Mar. 14—Though virtual competitions have replaced live ones this year due to COVID-19, members of the Northwest Georgia College & Career Academy's FIRST robotics team are thrilled to have a season, especially after the last one was canceled early on.
"It's a relief to have a season," said junior Kevin Rangel, in his third year as a member of the Fighting Mongooses. "I was slightly disappointed that we can't go to competitions, but that only lasted about 10 seconds, because I understand why."
With robotics to occupy some of his time, "I don't have to spend all my hours on school," he said with relief. "I spend a lot of time trying to get ahead academically, but this is much more fun than school, because it's hands-on, practical experience, and it's just fun to be with friends."
"I'm really glad to have a season," said Amber Adams, in her first year on the team. "Building a robot is so much work, I'm glad we'll be able to show it off."
Students "put so much hard work into this — we meet about every day and on Saturday — so it's disappointing when you don't get a chance to show off your work," as was the case last year, when the team only had one competition before the season was canceled due to COVID-19, said Brian Cooksey, one of the advisers for the Fighting Mongooses. "They invest so much into this."
"We all grieved that one a bit," said senior Jamie Pickett, in her third year on the team. But, because this year's FIRST (For Inspiration and Recognition of Science and Technology) Robotics Competition is similar to last season's, the team can base its design off of the 2020 robot, so "all that work wasn't for nothing."
"We've implemented safety protocols and cleaning procedures, (including) wearing masks, because you can't build a robot (social distanced) six feet apart," said Cooksey, who is the director of workforce development for Shaw Industries. "The students have been wearing their masks and doing everything we ask, (because) this is something they enjoy."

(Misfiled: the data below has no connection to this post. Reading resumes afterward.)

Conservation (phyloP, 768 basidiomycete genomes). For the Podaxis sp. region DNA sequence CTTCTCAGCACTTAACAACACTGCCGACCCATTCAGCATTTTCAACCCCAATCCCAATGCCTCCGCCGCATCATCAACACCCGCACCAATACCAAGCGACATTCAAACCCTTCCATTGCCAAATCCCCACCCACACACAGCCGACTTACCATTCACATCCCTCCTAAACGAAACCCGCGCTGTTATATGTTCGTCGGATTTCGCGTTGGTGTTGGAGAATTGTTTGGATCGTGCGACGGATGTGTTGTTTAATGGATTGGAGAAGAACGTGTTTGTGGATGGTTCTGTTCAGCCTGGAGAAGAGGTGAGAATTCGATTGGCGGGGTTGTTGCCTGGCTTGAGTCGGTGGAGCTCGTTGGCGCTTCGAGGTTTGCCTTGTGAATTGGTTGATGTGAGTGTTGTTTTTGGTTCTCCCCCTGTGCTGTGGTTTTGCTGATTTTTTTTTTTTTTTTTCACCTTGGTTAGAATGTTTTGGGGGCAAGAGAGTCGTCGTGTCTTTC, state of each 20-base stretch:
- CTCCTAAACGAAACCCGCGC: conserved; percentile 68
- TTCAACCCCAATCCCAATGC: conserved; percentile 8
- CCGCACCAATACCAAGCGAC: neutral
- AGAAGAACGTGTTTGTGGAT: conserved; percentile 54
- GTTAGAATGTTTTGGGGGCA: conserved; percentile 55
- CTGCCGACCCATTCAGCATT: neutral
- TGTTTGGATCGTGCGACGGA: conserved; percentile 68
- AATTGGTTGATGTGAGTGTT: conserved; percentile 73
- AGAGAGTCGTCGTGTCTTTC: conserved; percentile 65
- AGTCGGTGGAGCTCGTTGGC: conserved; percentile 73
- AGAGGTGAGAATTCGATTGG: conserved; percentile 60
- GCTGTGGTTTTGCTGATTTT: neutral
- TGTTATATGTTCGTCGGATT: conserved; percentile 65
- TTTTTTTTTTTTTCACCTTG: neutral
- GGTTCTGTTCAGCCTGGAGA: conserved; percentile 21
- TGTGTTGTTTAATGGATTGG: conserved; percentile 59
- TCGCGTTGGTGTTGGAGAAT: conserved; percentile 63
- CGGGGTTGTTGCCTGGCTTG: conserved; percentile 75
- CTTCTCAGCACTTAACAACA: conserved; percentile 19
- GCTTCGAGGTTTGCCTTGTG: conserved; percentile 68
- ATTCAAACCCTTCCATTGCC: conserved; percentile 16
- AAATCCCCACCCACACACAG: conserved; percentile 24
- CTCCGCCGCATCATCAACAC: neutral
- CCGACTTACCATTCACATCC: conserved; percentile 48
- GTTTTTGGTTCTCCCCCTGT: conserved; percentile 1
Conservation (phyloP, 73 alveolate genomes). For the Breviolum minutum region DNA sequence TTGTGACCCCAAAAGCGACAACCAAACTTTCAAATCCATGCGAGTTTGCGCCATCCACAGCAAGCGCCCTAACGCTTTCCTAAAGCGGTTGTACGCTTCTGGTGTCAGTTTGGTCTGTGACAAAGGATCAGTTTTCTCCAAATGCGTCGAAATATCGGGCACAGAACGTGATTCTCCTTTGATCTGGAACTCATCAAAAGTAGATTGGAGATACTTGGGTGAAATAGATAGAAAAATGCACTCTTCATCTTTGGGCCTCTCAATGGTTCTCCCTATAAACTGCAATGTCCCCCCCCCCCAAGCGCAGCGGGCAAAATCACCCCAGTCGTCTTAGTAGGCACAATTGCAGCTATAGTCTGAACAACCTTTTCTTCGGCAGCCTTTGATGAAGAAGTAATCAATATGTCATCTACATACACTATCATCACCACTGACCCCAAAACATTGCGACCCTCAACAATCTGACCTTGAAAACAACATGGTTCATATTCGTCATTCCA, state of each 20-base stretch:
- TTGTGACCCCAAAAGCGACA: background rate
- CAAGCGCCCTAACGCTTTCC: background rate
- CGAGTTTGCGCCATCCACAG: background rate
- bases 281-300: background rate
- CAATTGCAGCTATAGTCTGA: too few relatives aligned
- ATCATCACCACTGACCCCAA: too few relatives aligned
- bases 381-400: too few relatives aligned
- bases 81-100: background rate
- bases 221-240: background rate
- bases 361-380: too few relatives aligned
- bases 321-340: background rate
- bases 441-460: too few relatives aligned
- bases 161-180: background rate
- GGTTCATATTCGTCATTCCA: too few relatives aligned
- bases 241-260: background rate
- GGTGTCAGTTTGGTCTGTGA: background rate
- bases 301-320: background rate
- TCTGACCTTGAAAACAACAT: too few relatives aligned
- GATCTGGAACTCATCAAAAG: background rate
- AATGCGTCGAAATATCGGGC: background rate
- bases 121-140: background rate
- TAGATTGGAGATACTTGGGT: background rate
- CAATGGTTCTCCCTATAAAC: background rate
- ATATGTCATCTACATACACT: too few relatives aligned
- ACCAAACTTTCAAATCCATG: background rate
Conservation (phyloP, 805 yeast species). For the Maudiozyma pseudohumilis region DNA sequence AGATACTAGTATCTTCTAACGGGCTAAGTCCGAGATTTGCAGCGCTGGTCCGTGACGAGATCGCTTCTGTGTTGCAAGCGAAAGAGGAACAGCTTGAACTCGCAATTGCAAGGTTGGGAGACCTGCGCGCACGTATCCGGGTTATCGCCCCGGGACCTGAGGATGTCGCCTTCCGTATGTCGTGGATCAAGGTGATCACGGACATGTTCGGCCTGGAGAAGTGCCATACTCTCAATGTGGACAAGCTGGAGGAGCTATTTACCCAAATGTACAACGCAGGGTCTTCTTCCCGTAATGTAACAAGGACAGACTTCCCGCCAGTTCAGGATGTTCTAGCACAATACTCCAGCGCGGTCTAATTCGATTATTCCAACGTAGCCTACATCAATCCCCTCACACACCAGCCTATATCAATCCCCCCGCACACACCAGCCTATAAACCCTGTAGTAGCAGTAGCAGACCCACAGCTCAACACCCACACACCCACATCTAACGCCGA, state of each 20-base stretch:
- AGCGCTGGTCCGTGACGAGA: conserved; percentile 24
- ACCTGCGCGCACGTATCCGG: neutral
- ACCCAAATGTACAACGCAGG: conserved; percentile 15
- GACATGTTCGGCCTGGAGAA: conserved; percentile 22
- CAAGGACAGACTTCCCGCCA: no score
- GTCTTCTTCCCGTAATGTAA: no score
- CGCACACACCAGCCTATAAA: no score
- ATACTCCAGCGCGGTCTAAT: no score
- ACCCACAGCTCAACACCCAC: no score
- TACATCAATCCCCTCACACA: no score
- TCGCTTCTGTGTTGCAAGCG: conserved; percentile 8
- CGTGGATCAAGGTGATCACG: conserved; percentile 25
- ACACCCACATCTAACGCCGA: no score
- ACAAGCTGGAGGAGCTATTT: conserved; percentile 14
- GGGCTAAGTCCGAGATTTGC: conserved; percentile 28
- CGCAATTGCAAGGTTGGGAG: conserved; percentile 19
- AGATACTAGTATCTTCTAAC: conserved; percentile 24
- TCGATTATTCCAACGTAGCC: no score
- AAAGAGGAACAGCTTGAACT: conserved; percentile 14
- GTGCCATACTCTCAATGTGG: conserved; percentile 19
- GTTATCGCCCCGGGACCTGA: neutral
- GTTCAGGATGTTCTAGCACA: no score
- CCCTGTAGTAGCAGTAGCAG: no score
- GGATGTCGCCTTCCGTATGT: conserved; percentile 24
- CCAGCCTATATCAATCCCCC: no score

"It's very fun to work on the robot, and every day is different," Adams said. "It never feels repetitive or like a chore."
The "people here" are a highlight, said Pickett, in her second year on the business team for the Fighting Mongooses. "It's like a little family, and (we have) so many stories."
When she joined the team, Adams saw quickly "it's very much like a family," said the freshman. "Everyone was very welcoming."
"And I'm glad I'm meeting everyone this year, because it'll make future years easier," she said. "I definitely want to come back."
Due to the pandemic, the team's numbers are down slightly, with about 22 students this year, Cooksey said. "We had about 35 last year, and we'd probably have about that many if it was a normal year."
"We have some new students on the team, which is always exciting, and it's been a really good time so far," Cooksey added. "It's a little bit of normalcy for them."
"We still get to have fun making the robot, and we're still going to bring that team spirit, positivity and enthusiasm," Rangel said. "Optimism is one of our team's biggest core values."